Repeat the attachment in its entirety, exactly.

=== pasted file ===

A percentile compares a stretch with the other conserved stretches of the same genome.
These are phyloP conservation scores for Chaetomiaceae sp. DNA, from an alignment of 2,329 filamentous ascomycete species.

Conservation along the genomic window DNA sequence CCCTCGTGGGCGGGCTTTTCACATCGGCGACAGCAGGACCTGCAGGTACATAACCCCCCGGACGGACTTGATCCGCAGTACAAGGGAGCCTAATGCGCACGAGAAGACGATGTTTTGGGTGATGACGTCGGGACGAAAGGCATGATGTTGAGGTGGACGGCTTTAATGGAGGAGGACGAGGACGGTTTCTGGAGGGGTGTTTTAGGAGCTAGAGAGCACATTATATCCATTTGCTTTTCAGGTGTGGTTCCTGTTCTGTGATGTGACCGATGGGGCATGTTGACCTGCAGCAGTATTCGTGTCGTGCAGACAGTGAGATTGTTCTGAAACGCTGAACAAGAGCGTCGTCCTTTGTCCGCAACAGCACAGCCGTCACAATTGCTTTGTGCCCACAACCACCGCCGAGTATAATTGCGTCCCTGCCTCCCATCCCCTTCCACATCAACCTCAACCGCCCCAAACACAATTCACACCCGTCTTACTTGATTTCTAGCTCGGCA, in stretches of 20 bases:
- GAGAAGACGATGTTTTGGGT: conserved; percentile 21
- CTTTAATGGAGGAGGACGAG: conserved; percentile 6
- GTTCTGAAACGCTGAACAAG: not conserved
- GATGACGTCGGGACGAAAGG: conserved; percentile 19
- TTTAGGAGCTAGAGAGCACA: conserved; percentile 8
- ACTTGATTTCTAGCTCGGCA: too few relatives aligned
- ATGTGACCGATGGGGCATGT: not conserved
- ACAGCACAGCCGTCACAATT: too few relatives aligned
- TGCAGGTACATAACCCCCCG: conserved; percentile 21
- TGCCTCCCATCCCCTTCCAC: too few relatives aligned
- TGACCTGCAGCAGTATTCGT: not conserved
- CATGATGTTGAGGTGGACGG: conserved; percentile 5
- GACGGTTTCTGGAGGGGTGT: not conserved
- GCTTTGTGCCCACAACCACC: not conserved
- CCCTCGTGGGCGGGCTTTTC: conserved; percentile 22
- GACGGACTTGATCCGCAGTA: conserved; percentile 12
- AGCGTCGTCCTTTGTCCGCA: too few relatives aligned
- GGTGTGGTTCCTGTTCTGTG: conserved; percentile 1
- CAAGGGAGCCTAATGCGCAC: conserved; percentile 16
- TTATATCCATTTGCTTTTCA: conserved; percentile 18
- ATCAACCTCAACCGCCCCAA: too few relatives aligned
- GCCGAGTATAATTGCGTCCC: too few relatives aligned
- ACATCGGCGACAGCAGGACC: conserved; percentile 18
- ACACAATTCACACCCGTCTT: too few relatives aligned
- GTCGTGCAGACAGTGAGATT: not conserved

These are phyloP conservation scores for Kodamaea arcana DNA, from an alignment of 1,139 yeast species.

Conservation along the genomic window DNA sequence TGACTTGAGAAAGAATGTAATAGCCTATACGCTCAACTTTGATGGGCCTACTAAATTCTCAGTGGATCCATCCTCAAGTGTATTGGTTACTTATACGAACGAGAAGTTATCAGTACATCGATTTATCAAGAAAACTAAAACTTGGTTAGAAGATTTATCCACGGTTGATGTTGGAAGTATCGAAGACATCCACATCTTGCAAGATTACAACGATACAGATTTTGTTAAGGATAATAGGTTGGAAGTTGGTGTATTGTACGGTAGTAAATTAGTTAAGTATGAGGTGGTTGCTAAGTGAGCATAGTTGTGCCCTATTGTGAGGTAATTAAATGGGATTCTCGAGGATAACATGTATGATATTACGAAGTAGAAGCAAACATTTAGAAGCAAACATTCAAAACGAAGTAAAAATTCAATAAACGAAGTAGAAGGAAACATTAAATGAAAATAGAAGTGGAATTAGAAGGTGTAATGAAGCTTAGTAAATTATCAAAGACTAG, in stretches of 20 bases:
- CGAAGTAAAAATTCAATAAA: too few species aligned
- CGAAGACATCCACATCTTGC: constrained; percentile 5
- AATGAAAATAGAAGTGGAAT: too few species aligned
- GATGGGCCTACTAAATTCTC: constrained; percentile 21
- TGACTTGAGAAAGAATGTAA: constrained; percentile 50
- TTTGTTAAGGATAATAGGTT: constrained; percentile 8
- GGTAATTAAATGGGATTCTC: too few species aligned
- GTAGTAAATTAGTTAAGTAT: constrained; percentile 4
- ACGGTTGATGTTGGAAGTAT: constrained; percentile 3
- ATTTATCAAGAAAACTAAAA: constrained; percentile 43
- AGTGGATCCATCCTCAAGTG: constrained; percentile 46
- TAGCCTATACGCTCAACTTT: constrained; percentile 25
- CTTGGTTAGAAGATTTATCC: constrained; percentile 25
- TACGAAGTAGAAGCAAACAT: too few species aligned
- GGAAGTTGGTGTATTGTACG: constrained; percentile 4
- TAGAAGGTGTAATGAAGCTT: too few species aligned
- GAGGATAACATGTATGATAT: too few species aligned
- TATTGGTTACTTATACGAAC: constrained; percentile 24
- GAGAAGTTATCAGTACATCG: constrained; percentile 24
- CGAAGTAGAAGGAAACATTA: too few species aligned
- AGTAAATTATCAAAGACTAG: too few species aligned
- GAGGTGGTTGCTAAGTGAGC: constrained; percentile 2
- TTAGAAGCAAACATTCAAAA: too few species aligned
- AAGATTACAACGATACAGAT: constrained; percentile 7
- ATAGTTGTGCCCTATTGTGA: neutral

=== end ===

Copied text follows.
A percentile compares a stretch with the other conserved stretches of the same genome.
These are phyloP conservation scores for Chaetomiaceae sp. DNA, from an alignment of 2,329 filamentous ascomycete species.

Conservation along the genomic window DNA sequence CCCTCGTGGGCGGGCTTTTCACATCGGCGACAGCAGGACCTGCAGGTACATAACCCCCCGGACGGACTTGATCCGCAGTACAAGGGAGCCTAATGCGCACGAGAAGACGATGTTTTGGGTGATGACGTCGGGACGAAAGGCATGATGTTGAGGTGGACGGCTTTAATGGAGGAGGACGAGGACGGTTTCTGGAGGGGTGTTTTAGGAGCTAGAGAGCACATTATATCCATTTGCTTTTCAGGTGTGGTTCCTGTTCTGTGATGTGACCGATGGGGCATGTTGACCTGCAGCAGTATTCGTGTCGTGCAGACAGTGAGATTGTTCTGAAACGCTGAACAAGAGCGTCGTCCTTTGTCCGCAACAGCACAGCCGTCACAATTGCTTTGTGCCCACAACCACCGCCGAGTATAATTGCGTCCCTGCCTCCCATCCCCTTCCACATCAACCTCAACCGCCCCAAACACAATTCACACCCGTCTTACTTGATTTCTAGCTCGGCA, in stretches of 20 bases:
- GAGAAGACGATGTTTTGGGT: conserved; percentile 21
- CTTTAATGGAGGAGGACGAG: conserved; percentile 6
- GTTCTGAAACGCTGAACAAG: not conserved
- GATGACGTCGGGACGAAAGG: conserved; percentile 19
- TTTAGGAGCTAGAGAGCACA: conserved; percentile 8
- ACTTGATTTCTAGCTCGGCA: too few relatives aligned
- ATGTGACCGATGGGGCATGT: not conserved
- ACAGCACAGCCGTCACAATT: too few relatives aligned
- TGCAGGTACATAACCCCCCG: conserved; percentile 21
- TGCCTCCCATCCCCTTCCAC: too few relatives aligned
- TGACCTGCAGCAGTATTCGT: not conserved
- CATGATGTTGAGGTGGACGG: conserved; percentile 5
- GACGGTTTCTGGAGGGGTGT: not conserved
- GCTTTGTGCCCACAACCACC: not conserved
- CCCTCGTGGGCGGGCTTTTC: conserved; percentile 22
- GACGGACTTGATCCGCAGTA: conserved; percentile 12
- AGCGTCGTCCTTTGTCCGCA: too few relatives aligned
- GGTGTGGTTCCTGTTCTGTG: conserved; percentile 1
- CAAGGGAGCCTAATGCGCAC: conserved; percentile 16
- TTATATCCATTTGCTTTTCA: conserved; percentile 18
- ATCAACCTCAACCGCCCCAA: too few relatives aligned
- GCCGAGTATAATTGCGTCCC: too few relatives aligned
- ACATCGGCGACAGCAGGACC: conserved; percentile 18
- ACACAATTCACACCCGTCTT: too few relatives aligned
- GTCGTGCAGACAGTGAGATT: not conserved

These are phyloP conservation scores for Kodamaea arcana DNA, from an alignment of 1,139 yeast species.

Conservation along the genomic window DNA sequence TGACTTGAGAAAGAATGTAATAGCCTATACGCTCAACTTTGATGGGCCTACTAAATTCTCAGTGGATCCATCCTCAAGTGTATTGGTTACTTATACGAACGAGAAGTTATCAGTACATCGATTTATCAAGAAAACTAAAACTTGGTTAGAAGATTTATCCACGGTTGATGTTGGAAGTATCGAAGACATCCACATCTTGCAAGATTACAACGATACAGATTTTGTTAAGGATAATAGGTTGGAAGTTGGTGTATTGTACGGTAGTAAATTAGTTAAGTATGAGGTGGTTGCTAAGTGAGCATAGTTGTGCCCTATTGTGAGGTAATTAAATGGGATTCTCGAGGATAACATGTATGATATTACGAAGTAGAAGCAAACATTTAGAAGCAAACATTCAAAACGAAGTAAAAATTCAATAAACGAAGTAGAAGGAAACATTAAATGAAAATAGAAGTGGAATTAGAAGGTGTAATGAAGCTTAGTAAATTATCAAAGACTAG, in stretches of 20 bases:
- CGAAGTAAAAATTCAATAAA: too few species aligned
- CGAAGACATCCACATCTTGC: constrained; percentile 5
- AATGAAAATAGAAGTGGAAT: too few species aligned
- GATGGGCCTACTAAATTCTC: constrained; percentile 21
- TGACTTGAGAAAGAATGTAA: constrained; percentile 50
- TTTGTTAAGGATAATAGGTT: constrained; percentile 8
- GGTAATTAAATGGGATTCTC: too few species aligned
- GTAGTAAATTAGTTAAGTAT: constrained; percentile 4
- ACGGTTGATGTTGGAAGTAT: constrained; percentile 3
- ATTTATCAAGAAAACTAAAA: constrained; percentile 43
- AGTGGATCCATCCTCAAGTG: constrained; percentile 46
- TAGCCTATACGCTCAACTTT: constrained; percentile 25
- CTTGGTTAGAAGATTTATCC: constrained; percentile 25
- TACGAAGTAGAAGCAAACAT: too few species aligned
- GGAAGTTGGTGTATTGTACG: constrained; percentile 4
- TAGAAGGTGTAATGAAGCTT: too few species aligned
- GAGGATAACATGTATGATAT: too few species aligned
- TATTGGTTACTTATACGAAC: constrained; percentile 24
- GAGAAGTTATCAGTACATCG: constrained; percentile 24
- CGAAGTAGAAGGAAACATTA: too few species aligned
- AGTAAATTATCAAAGACTAG: too few species aligned
- GAGGTGGTTGCTAAGTGAGC: constrained; percentile 2
- TTAGAAGCAAACATTCAAAA: too few species aligned
- AAGATTACAACGATACAGAT: constrained; percentile 7
- ATAGTTGTGCCCTATTGTGA: neutral